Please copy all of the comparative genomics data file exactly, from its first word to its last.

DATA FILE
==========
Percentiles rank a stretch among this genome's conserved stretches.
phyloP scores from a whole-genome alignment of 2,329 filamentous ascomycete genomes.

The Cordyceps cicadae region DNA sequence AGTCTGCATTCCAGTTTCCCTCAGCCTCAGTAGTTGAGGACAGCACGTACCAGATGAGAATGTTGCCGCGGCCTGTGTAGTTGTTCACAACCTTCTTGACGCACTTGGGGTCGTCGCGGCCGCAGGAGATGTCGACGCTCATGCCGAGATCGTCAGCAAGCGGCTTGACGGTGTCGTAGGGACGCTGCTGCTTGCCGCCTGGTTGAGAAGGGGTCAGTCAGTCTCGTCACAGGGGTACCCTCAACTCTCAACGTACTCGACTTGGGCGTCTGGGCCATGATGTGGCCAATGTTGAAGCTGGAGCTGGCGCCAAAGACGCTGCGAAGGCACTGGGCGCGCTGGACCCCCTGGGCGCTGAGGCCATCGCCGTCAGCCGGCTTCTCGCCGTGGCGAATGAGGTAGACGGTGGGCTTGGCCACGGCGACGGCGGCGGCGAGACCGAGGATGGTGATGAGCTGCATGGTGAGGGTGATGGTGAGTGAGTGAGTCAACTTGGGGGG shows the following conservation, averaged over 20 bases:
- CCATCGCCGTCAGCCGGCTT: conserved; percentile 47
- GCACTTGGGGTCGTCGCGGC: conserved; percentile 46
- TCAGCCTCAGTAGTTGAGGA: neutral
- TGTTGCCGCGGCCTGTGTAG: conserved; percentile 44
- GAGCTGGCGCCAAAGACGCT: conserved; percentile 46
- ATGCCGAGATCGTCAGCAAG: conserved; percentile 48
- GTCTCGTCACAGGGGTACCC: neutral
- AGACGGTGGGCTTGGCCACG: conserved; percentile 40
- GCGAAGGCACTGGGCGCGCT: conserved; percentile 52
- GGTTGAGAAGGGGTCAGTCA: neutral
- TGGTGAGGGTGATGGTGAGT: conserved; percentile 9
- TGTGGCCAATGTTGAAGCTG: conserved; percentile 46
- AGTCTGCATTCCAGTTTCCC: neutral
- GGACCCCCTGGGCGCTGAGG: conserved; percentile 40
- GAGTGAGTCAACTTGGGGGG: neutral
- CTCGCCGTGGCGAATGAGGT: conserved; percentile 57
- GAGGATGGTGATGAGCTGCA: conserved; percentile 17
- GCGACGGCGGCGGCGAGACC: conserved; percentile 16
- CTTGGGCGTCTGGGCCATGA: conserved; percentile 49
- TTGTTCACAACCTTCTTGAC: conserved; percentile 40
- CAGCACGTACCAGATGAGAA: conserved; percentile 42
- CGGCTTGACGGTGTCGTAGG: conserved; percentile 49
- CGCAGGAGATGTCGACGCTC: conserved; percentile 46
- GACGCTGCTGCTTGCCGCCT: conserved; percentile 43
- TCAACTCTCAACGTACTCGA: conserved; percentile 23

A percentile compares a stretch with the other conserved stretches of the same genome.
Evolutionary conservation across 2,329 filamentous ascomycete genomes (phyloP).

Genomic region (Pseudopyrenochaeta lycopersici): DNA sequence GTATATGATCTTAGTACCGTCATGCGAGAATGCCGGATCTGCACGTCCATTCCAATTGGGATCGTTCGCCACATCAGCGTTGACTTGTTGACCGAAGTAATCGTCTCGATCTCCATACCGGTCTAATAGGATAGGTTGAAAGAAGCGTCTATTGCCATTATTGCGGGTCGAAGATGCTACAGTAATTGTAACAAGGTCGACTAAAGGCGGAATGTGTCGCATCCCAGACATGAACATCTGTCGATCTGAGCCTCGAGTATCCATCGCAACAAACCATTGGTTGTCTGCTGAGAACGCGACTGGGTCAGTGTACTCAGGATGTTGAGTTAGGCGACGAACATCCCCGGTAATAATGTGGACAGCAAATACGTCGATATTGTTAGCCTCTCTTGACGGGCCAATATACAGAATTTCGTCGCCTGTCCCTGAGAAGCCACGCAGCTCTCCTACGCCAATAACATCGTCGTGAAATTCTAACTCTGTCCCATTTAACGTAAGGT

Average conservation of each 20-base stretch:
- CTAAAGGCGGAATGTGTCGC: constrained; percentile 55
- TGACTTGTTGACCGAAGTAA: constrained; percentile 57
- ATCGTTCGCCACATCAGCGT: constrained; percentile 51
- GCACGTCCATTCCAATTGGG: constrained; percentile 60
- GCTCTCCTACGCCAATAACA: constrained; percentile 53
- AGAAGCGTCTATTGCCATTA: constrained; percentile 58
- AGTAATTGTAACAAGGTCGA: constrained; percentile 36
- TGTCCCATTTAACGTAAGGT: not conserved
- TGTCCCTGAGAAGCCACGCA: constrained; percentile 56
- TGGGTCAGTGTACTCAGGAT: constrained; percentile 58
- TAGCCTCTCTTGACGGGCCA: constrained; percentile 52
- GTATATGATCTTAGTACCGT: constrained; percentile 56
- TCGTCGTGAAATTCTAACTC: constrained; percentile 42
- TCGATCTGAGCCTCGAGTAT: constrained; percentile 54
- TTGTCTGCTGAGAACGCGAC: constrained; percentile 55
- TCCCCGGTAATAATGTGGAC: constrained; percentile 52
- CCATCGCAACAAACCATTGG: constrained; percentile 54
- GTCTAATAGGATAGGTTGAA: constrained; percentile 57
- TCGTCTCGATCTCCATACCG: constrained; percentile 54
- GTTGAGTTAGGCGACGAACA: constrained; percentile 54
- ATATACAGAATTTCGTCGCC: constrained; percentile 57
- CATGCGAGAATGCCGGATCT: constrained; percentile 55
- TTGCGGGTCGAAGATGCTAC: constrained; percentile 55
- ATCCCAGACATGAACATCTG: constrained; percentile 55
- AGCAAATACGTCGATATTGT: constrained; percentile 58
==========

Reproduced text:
Percentiles rank a stretch among this genome's conserved stretches.
phyloP scores from a whole-genome alignment of 2,329 filamentous ascomycete genomes.

The Cordyceps cicadae region DNA sequence AGTCTGCATTCCAGTTTCCCTCAGCCTCAGTAGTTGAGGACAGCACGTACCAGATGAGAATGTTGCCGCGGCCTGTGTAGTTGTTCACAACCTTCTTGACGCACTTGGGGTCGTCGCGGCCGCAGGAGATGTCGACGCTCATGCCGAGATCGTCAGCAAGCGGCTTGACGGTGTCGTAGGGACGCTGCTGCTTGCCGCCTGGTTGAGAAGGGGTCAGTCAGTCTCGTCACAGGGGTACCCTCAACTCTCAACGTACTCGACTTGGGCGTCTGGGCCATGATGTGGCCAATGTTGAAGCTGGAGCTGGCGCCAAAGACGCTGCGAAGGCACTGGGCGCGCTGGACCCCCTGGGCGCTGAGGCCATCGCCGTCAGCCGGCTTCTCGCCGTGGCGAATGAGGTAGACGGTGGGCTTGGCCACGGCGACGGCGGCGGCGAGACCGAGGATGGTGATGAGCTGCATGGTGAGGGTGATGGTGAGTGAGTGAGTCAACTTGGGGGG shows the following conservation, averaged over 20 bases:
- CCATCGCCGTCAGCCGGCTT: conserved; percentile 47
- GCACTTGGGGTCGTCGCGGC: conserved; percentile 46
- TCAGCCTCAGTAGTTGAGGA: neutral
- TGTTGCCGCGGCCTGTGTAG: conserved; percentile 44
- GAGCTGGCGCCAAAGACGCT: conserved; percentile 46
- ATGCCGAGATCGTCAGCAAG: conserved; percentile 48
- GTCTCGTCACAGGGGTACCC: neutral
- AGACGGTGGGCTTGGCCACG: conserved; percentile 40
- GCGAAGGCACTGGGCGCGCT: conserved; percentile 52
- GGTTGAGAAGGGGTCAGTCA: neutral
- TGGTGAGGGTGATGGTGAGT: conserved; percentile 9
- TGTGGCCAATGTTGAAGCTG: conserved; percentile 46
- AGTCTGCATTCCAGTTTCCC: neutral
- GGACCCCCTGGGCGCTGAGG: conserved; percentile 40
- GAGTGAGTCAACTTGGGGGG: neutral
- CTCGCCGTGGCGAATGAGGT: conserved; percentile 57
- GAGGATGGTGATGAGCTGCA: conserved; percentile 17
- GCGACGGCGGCGGCGAGACC: conserved; percentile 16
- CTTGGGCGTCTGGGCCATGA: conserved; percentile 49
- TTGTTCACAACCTTCTTGAC: conserved; percentile 40
- CAGCACGTACCAGATGAGAA: conserved; percentile 42
- CGGCTTGACGGTGTCGTAGG: conserved; percentile 49
- CGCAGGAGATGTCGACGCTC: conserved; percentile 46
- GACGCTGCTGCTTGCCGCCT: conserved; percentile 43
- TCAACTCTCAACGTACTCGA: conserved; percentile 23

A percentile compares a stretch with the other conserved stretches of the same genome.
Evolutionary conservation across 2,329 filamentous ascomycete genomes (phyloP).

Genomic region (Pseudopyrenochaeta lycopersici): DNA sequence GTATATGATCTTAGTACCGTCATGCGAGAATGCCGGATCTGCACGTCCATTCCAATTGGGATCGTTCGCCACATCAGCGTTGACTTGTTGACCGAAGTAATCGTCTCGATCTCCATACCGGTCTAATAGGATAGGTTGAAAGAAGCGTCTATTGCCATTATTGCGGGTCGAAGATGCTACAGTAATTGTAACAAGGTCGACTAAAGGCGGAATGTGTCGCATCCCAGACATGAACATCTGTCGATCTGAGCCTCGAGTATCCATCGCAACAAACCATTGGTTGTCTGCTGAGAACGCGACTGGGTCAGTGTACTCAGGATGTTGAGTTAGGCGACGAACATCCCCGGTAATAATGTGGACAGCAAATACGTCGATATTGTTAGCCTCTCTTGACGGGCCAATATACAGAATTTCGTCGCCTGTCCCTGAGAAGCCACGCAGCTCTCCTACGCCAATAACATCGTCGTGAAATTCTAACTCTGTCCCATTTAACGTAAGGT

Average conservation of each 20-base stretch:
- CTAAAGGCGGAATGTGTCGC: constrained; percentile 55
- TGACTTGTTGACCGAAGTAA: constrained; percentile 57
- ATCGTTCGCCACATCAGCGT: constrained; percentile 51
- GCACGTCCATTCCAATTGGG: constrained; percentile 60
- GCTCTCCTACGCCAATAACA: constrained; percentile 53
- AGAAGCGTCTATTGCCATTA: constrained; percentile 58
- AGTAATTGTAACAAGGTCGA: constrained; percentile 36
- TGTCCCATTTAACGTAAGGT: not conserved
- TGTCCCTGAGAAGCCACGCA: constrained; percentile 56
- TGGGTCAGTGTACTCAGGAT: constrained; percentile 58
- TAGCCTCTCTTGACGGGCCA: constrained; percentile 52
- GTATATGATCTTAGTACCGT: constrained; percentile 56
- TCGTCGTGAAATTCTAACTC: constrained; percentile 42
- TCGATCTGAGCCTCGAGTAT: constrained; percentile 54
- TTGTCTGCTGAGAACGCGAC: constrained; percentile 55
- TCCCCGGTAATAATGTGGAC: constrained; percentile 52
- CCATCGCAACAAACCATTGG: constrained; percentile 54
- GTCTAATAGGATAGGTTGAA: constrained; percentile 57
- TCGTCTCGATCTCCATACCG: constrained; percentile 54
- GTTGAGTTAGGCGACGAACA: constrained; percentile 54
- ATATACAGAATTTCGTCGCC: constrained; percentile 57
- CATGCGAGAATGCCGGATCT: constrained; percentile 55
- TTGCGGGTCGAAGATGCTAC: constrained; percentile 55
- ATCCCAGACATGAACATCTG: constrained; percentile 55
- AGCAAATACGTCGATATTGT: constrained; percentile 58